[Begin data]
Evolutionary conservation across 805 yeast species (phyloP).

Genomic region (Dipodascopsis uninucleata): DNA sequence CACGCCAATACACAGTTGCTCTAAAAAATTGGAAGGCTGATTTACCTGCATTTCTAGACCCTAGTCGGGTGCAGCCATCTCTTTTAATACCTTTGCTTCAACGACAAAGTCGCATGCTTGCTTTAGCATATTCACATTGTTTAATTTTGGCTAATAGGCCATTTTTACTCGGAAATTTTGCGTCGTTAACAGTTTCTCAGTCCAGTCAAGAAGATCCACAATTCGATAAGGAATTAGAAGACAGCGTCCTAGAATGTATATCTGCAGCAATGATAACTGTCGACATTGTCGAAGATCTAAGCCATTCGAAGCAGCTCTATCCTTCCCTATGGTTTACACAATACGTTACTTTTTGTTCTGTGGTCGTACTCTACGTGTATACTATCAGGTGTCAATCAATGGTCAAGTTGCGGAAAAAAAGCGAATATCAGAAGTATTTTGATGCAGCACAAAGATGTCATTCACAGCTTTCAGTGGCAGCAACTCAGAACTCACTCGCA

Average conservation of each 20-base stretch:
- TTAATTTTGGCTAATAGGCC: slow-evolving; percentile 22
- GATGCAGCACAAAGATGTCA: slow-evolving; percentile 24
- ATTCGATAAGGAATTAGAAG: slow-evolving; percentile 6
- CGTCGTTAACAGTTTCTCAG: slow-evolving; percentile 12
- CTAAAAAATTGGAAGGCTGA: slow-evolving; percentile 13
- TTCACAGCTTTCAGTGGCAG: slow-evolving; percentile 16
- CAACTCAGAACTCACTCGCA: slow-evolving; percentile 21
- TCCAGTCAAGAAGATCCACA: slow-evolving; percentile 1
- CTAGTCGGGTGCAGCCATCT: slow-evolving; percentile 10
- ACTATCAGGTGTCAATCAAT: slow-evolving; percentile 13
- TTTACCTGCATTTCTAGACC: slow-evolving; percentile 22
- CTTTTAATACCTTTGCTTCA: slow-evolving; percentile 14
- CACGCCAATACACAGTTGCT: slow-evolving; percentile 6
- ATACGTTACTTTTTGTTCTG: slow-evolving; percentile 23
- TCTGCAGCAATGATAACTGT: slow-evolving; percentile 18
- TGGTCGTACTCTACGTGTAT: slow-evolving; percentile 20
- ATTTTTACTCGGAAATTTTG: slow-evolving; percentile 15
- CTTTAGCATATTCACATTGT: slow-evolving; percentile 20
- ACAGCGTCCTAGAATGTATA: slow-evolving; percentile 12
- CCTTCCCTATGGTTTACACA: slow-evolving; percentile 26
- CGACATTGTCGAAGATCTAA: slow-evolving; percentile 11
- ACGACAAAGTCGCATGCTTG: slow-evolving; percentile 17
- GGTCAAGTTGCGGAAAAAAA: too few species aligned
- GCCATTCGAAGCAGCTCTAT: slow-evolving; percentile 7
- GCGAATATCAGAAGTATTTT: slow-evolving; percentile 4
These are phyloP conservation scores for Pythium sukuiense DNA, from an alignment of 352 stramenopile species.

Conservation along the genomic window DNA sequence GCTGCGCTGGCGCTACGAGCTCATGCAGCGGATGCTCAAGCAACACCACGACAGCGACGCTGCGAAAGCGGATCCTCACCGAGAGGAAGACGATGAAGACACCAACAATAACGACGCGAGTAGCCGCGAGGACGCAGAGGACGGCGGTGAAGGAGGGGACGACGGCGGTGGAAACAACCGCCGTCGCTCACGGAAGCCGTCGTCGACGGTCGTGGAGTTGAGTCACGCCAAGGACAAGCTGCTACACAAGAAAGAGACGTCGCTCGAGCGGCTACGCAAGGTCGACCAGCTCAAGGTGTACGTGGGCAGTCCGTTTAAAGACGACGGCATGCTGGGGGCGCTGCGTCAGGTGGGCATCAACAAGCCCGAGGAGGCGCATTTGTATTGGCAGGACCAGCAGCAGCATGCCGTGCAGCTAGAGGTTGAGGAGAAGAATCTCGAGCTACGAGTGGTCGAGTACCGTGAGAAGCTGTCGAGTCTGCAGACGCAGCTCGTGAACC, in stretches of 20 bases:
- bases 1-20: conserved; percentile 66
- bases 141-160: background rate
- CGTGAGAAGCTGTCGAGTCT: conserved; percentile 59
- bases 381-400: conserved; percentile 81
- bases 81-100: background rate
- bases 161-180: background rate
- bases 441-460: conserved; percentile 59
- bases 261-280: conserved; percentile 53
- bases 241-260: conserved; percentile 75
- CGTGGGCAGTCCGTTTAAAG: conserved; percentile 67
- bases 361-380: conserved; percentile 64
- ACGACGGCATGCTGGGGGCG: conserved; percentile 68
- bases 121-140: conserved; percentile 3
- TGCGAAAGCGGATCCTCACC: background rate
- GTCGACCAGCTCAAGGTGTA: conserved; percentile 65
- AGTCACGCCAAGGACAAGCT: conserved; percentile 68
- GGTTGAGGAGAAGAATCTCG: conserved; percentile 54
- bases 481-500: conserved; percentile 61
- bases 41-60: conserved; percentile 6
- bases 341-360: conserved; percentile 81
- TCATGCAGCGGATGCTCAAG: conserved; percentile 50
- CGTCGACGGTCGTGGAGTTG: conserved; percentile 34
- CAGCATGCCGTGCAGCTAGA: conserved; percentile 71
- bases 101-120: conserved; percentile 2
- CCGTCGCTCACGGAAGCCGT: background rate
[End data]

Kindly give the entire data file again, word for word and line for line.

Evolutionary conservation across 805 yeast species (phyloP).

Genomic region (Dipodascopsis uninucleata): DNA sequence CACGCCAATACACAGTTGCTCTAAAAAATTGGAAGGCTGATTTACCTGCATTTCTAGACCCTAGTCGGGTGCAGCCATCTCTTTTAATACCTTTGCTTCAACGACAAAGTCGCATGCTTGCTTTAGCATATTCACATTGTTTAATTTTGGCTAATAGGCCATTTTTACTCGGAAATTTTGCGTCGTTAACAGTTTCTCAGTCCAGTCAAGAAGATCCACAATTCGATAAGGAATTAGAAGACAGCGTCCTAGAATGTATATCTGCAGCAATGATAACTGTCGACATTGTCGAAGATCTAAGCCATTCGAAGCAGCTCTATCCTTCCCTATGGTTTACACAATACGTTACTTTTTGTTCTGTGGTCGTACTCTACGTGTATACTATCAGGTGTCAATCAATGGTCAAGTTGCGGAAAAAAAGCGAATATCAGAAGTATTTTGATGCAGCACAAAGATGTCATTCACAGCTTTCAGTGGCAGCAACTCAGAACTCACTCGCA

Average conservation of each 20-base stretch:
- TTAATTTTGGCTAATAGGCC: slow-evolving; percentile 22
- GATGCAGCACAAAGATGTCA: slow-evolving; percentile 24
- ATTCGATAAGGAATTAGAAG: slow-evolving; percentile 6
- CGTCGTTAACAGTTTCTCAG: slow-evolving; percentile 12
- CTAAAAAATTGGAAGGCTGA: slow-evolving; percentile 13
- TTCACAGCTTTCAGTGGCAG: slow-evolving; percentile 16
- CAACTCAGAACTCACTCGCA: slow-evolving; percentile 21
- TCCAGTCAAGAAGATCCACA: slow-evolving; percentile 1
- CTAGTCGGGTGCAGCCATCT: slow-evolving; percentile 10
- ACTATCAGGTGTCAATCAAT: slow-evolving; percentile 13
- TTTACCTGCATTTCTAGACC: slow-evolving; percentile 22
- CTTTTAATACCTTTGCTTCA: slow-evolving; percentile 14
- CACGCCAATACACAGTTGCT: slow-evolving; percentile 6
- ATACGTTACTTTTTGTTCTG: slow-evolving; percentile 23
- TCTGCAGCAATGATAACTGT: slow-evolving; percentile 18
- TGGTCGTACTCTACGTGTAT: slow-evolving; percentile 20
- ATTTTTACTCGGAAATTTTG: slow-evolving; percentile 15
- CTTTAGCATATTCACATTGT: slow-evolving; percentile 20
- ACAGCGTCCTAGAATGTATA: slow-evolving; percentile 12
- CCTTCCCTATGGTTTACACA: slow-evolving; percentile 26
- CGACATTGTCGAAGATCTAA: slow-evolving; percentile 11
- ACGACAAAGTCGCATGCTTG: slow-evolving; percentile 17
- GGTCAAGTTGCGGAAAAAAA: too few species aligned
- GCCATTCGAAGCAGCTCTAT: slow-evolving; percentile 7
- GCGAATATCAGAAGTATTTT: slow-evolving; percentile 4
These are phyloP conservation scores for Pythium sukuiense DNA, from an alignment of 352 stramenopile species.

Conservation along the genomic window DNA sequence GCTGCGCTGGCGCTACGAGCTCATGCAGCGGATGCTCAAGCAACACCACGACAGCGACGCTGCGAAAGCGGATCCTCACCGAGAGGAAGACGATGAAGACACCAACAATAACGACGCGAGTAGCCGCGAGGACGCAGAGGACGGCGGTGAAGGAGGGGACGACGGCGGTGGAAACAACCGCCGTCGCTCACGGAAGCCGTCGTCGACGGTCGTGGAGTTGAGTCACGCCAAGGACAAGCTGCTACACAAGAAAGAGACGTCGCTCGAGCGGCTACGCAAGGTCGACCAGCTCAAGGTGTACGTGGGCAGTCCGTTTAAAGACGACGGCATGCTGGGGGCGCTGCGTCAGGTGGGCATCAACAAGCCCGAGGAGGCGCATTTGTATTGGCAGGACCAGCAGCAGCATGCCGTGCAGCTAGAGGTTGAGGAGAAGAATCTCGAGCTACGAGTGGTCGAGTACCGTGAGAAGCTGTCGAGTCTGCAGACGCAGCTCGTGAACC, in stretches of 20 bases:
- bases 1-20: conserved; percentile 66
- bases 141-160: background rate
- CGTGAGAAGCTGTCGAGTCT: conserved; percentile 59
- bases 381-400: conserved; percentile 81
- bases 81-100: background rate
- bases 161-180: background rate
- bases 441-460: conserved; percentile 59
- bases 261-280: conserved; percentile 53
- bases 241-260: conserved; percentile 75
- CGTGGGCAGTCCGTTTAAAG: conserved; percentile 67
- bases 361-380: conserved; percentile 64
- ACGACGGCATGCTGGGGGCG: conserved; percentile 68
- bases 121-140: conserved; percentile 3
- TGCGAAAGCGGATCCTCACC: background rate
- GTCGACCAGCTCAAGGTGTA: conserved; percentile 65
- AGTCACGCCAAGGACAAGCT: conserved; percentile 68
- GGTTGAGGAGAAGAATCTCG: conserved; percentile 54
- bases 481-500: conserved; percentile 61
- bases 41-60: conserved; percentile 6
- bases 341-360: conserved; percentile 81
- TCATGCAGCGGATGCTCAAG: conserved; percentile 50
- CGTCGACGGTCGTGGAGTTG: conserved; percentile 34
- CAGCATGCCGTGCAGCTAGA: conserved; percentile 71
- bases 101-120: conserved; percentile 2
- CCGTCGCTCACGGAAGCCGT: background rate